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View Full Version : How many hours per day do you spend on ukulele construction?



Vespa Bob
08-10-2016, 06:10 PM
When I retired 12 years ago, I was amazed at how quickly the days went by. I often wondered how I managed to get things done during my working years. Once the ukulele building bug bit me, things got even worse, for all I wanted to do was build, build, build. Unfortunately, life keeps getting in the way and what with yard work, house work, honey-do's and other time consuming tasks interrupting my all important uke building time, I find that if I get an average of 4 to 5 hours of shop time a day on a monthly average, I'm doing well. Which prompted the question: how many hours per day do you luthiers, professional and amateur, spend a day actually building ukuleles?
Now back to my shop!:)

Bob

spongeuke
08-10-2016, 07:02 PM
I average about 4 hours a day. That could be cut in half if I would not keep losing something I just had in my hand anywhere from 15 sec to an hour before. Sometimes I don't find it until after I have replaced it or worked around using it. Just lost my only 5mm drill bit.

Moore Bettah Ukuleles
08-10-2016, 07:23 PM
I spend about 12 hours a day in the shop with a short lunch break. Actual bench time is probably less than 70% of that time. The rest of the time is spent running the business. For the last few years I've taken most weekends off. The yard was staring to complain.

sequoia
08-10-2016, 07:46 PM
2 maybe 3 hours sometimes 4 to 5. A non-professional. I do have another life. If I actually did this for a living, I would put in 8 to 10 minimum. Also I would stream-line the process. I spend a lot of wasted time and then I wander away... The difference between the amateur and the pro. I'm old and slow what can I say. Do I care? Not really.

cml
08-10-2016, 08:36 PM
Maybe one hour on average? Possibly less. I have a 15 months old daughter, she takes most of my time :).

Michael Smith
08-10-2016, 10:10 PM
I try as hard as I can to put in atleast 8 per day. If I start at 10am I go to 6pm. Yard work, what is that? I have let nature do what it will with my yard for the most part. I work most weekends 5 or 6 hours per weekend day. Lately I have been spending more time playing with local groups. I consider that work as well and a business expense.

greenscoe
08-10-2016, 11:25 PM
I'm retired and am a hobby maker. I'm also not very musical which is a source of frustration, but I try to play uke everyday (once a week with friends).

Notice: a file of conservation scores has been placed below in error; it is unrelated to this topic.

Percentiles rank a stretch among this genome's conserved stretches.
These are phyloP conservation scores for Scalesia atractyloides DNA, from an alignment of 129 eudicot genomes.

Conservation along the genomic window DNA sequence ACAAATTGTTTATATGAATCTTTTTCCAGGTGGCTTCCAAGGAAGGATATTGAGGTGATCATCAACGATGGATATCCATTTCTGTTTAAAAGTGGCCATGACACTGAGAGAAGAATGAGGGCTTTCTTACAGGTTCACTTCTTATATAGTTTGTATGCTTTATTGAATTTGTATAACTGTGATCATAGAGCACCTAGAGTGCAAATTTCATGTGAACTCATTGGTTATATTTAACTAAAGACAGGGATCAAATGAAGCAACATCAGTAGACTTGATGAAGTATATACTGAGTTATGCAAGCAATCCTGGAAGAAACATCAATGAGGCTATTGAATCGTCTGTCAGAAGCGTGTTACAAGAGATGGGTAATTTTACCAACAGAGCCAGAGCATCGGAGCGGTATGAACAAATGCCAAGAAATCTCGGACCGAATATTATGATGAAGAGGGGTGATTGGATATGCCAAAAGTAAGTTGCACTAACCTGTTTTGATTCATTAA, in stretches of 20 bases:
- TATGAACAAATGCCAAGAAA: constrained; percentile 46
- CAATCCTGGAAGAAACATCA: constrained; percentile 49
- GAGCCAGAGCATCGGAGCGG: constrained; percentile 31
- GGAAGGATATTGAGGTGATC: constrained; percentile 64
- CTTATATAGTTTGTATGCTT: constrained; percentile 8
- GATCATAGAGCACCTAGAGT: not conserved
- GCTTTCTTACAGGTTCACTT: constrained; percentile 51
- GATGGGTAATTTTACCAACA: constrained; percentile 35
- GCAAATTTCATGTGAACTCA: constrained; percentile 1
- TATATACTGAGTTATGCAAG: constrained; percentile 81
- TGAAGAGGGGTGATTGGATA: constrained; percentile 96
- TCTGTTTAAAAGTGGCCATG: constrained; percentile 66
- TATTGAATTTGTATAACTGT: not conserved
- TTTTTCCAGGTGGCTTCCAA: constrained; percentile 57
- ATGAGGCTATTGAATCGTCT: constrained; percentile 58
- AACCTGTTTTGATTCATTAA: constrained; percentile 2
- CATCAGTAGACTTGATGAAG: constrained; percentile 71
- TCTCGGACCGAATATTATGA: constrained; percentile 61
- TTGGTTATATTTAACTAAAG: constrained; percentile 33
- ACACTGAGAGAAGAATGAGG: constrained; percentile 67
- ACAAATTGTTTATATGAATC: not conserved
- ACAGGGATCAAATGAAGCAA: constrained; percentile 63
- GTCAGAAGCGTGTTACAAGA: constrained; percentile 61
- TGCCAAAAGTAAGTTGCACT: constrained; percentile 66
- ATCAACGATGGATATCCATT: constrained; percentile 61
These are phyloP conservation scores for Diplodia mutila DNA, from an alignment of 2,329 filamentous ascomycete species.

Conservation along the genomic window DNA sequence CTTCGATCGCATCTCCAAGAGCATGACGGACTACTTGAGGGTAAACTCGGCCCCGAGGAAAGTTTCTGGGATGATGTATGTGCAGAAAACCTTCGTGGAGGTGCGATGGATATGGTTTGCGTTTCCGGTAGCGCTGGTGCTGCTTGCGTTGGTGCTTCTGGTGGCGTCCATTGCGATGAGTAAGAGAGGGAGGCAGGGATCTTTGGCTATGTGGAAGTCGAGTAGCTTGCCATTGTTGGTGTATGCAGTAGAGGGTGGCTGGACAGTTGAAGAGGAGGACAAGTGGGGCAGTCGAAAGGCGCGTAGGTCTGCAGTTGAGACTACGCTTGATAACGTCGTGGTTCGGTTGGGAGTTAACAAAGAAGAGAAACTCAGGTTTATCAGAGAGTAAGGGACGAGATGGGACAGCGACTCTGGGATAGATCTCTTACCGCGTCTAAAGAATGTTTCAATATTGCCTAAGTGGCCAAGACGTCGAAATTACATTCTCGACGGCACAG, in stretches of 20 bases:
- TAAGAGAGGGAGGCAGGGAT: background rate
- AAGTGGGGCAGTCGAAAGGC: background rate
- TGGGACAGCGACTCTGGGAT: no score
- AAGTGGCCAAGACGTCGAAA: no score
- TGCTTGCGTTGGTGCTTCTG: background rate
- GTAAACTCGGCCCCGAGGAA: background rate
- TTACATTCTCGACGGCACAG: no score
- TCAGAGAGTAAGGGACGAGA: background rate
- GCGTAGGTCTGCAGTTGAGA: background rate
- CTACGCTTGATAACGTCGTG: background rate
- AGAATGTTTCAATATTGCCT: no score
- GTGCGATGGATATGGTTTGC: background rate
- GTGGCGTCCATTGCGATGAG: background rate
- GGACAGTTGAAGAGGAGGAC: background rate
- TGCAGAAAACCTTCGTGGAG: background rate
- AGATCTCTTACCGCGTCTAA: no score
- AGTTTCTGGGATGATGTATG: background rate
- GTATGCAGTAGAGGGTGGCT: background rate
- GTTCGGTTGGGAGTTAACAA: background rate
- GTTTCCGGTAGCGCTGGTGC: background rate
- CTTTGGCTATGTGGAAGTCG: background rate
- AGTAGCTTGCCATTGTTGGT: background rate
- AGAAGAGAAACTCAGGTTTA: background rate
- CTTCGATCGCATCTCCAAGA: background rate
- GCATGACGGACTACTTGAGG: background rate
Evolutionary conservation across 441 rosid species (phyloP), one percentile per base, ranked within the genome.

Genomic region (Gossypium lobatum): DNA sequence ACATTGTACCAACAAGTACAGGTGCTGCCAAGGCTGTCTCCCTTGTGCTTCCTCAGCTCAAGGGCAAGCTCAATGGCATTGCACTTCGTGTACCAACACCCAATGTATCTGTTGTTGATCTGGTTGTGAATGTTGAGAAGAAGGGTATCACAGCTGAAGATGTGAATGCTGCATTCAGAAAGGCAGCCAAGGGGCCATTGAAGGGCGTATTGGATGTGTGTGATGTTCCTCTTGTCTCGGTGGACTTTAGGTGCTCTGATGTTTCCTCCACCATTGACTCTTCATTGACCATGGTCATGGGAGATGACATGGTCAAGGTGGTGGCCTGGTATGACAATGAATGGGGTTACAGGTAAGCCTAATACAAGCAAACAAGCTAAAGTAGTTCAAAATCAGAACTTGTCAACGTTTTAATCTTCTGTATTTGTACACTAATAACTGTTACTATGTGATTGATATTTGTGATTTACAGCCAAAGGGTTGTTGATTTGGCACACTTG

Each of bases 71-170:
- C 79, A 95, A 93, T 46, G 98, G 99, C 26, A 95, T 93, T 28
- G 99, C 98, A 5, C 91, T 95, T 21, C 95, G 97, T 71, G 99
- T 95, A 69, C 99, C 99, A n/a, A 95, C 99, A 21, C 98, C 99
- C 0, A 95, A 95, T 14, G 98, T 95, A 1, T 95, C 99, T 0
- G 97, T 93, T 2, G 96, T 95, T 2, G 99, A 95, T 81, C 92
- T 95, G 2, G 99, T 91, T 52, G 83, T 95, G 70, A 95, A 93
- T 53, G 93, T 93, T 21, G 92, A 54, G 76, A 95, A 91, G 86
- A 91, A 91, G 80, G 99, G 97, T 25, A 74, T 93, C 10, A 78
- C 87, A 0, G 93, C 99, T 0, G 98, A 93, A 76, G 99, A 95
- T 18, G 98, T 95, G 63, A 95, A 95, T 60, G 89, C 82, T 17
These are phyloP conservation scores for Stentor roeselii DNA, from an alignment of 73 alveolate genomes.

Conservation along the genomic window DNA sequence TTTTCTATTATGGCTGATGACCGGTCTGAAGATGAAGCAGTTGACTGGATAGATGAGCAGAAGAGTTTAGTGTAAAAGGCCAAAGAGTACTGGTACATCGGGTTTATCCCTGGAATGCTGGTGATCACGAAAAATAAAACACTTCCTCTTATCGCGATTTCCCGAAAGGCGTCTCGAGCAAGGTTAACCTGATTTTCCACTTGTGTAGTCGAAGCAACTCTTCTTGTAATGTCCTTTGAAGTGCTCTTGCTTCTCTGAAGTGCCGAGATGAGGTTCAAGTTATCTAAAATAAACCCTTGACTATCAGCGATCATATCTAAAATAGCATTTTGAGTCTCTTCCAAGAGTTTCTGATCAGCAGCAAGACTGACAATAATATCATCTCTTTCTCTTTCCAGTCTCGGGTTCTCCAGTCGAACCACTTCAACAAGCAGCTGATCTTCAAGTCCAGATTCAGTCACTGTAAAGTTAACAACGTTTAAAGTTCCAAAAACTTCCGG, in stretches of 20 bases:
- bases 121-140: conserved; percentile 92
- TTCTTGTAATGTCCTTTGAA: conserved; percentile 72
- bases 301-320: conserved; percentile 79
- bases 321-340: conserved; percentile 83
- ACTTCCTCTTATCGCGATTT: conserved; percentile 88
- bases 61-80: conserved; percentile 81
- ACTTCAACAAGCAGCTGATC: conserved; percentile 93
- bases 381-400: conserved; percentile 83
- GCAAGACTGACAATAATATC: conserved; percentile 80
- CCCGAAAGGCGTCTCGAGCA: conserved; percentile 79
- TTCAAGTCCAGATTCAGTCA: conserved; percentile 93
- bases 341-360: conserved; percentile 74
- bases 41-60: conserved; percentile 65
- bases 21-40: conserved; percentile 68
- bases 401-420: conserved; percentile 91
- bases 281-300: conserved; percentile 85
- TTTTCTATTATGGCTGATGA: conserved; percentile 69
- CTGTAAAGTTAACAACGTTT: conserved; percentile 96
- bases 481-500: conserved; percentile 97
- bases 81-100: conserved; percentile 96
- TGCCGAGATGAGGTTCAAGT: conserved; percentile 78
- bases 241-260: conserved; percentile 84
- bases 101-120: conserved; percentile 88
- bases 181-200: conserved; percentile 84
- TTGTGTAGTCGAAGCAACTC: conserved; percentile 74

When I'm making a uke, its anything from 4-8 hrs a day until its done, 50-70 hrs being typical. The first year, I'd make one, wait 2 or 3 weeks, then start the next one. The second year I slowed down and made only 7 or 8 instruments. This (3 rd) year, I'm just finishing my second instrument: I've been trying to make more progress on the playing front.

I went from a glass conservatory that could be too hot or cold to a dark and draughty garage: that has an affect on motivation to start. My kitchen is used for finishing and shows clear evidence of this activity. My spare bedroom is used to store wood (its warmer and dryer than the garage).

I read the forum everyday, continually search out info on YouTube/books and elsewhere, and find myself visiting instrument makers when abroad. I'm often searching for stuff on Ebay, and ideas for future instruments are never out of my thoughts.

So it's fair to say life has never been the same since I picked up my first uke.

chuck in ny
08-11-2016, 01:12 PM
if you have your own shop you can do as you please. if you give up television you can spend evening hours woodworking. it makes up for the inevitable daylight hours that you spend on unrelated tasks. i like evening work, helps you work off dinner and so forth.

Vespa Bob
08-11-2016, 02:44 PM
Thanks so much for taking the time with all your interesting and diverse replies! Chuck, I don't watch TV and I do spend time during most evenings in my shop, well actually it's my garage, but it suffices. Greenscoe, I share your frustration regarding uke playing. I am always torn between practicing on the uke and working on one and usually the latter wins. I also spend a lot of time on the computer soaking up everything I can on the subject of lutherie. I follow the websites and blogs of several members of this forum, which contain a wealth of knowledge, so, as you remarked, life has never been the same since I discovered ukuleles!
Sequoia, you have the right idea and I wish I could adopt your carefree attitude, but once I start a new project I am driven to keep at it until it's done, I can't wait to see it completed and hear it's sound. Spongeuke, I think most of us suffer from the problem of spending more time looking for things, whether dropped on the floor, or hidden somewhere on the bench.
Thanks again for participating on this thread everyone, much appreciated.

Bob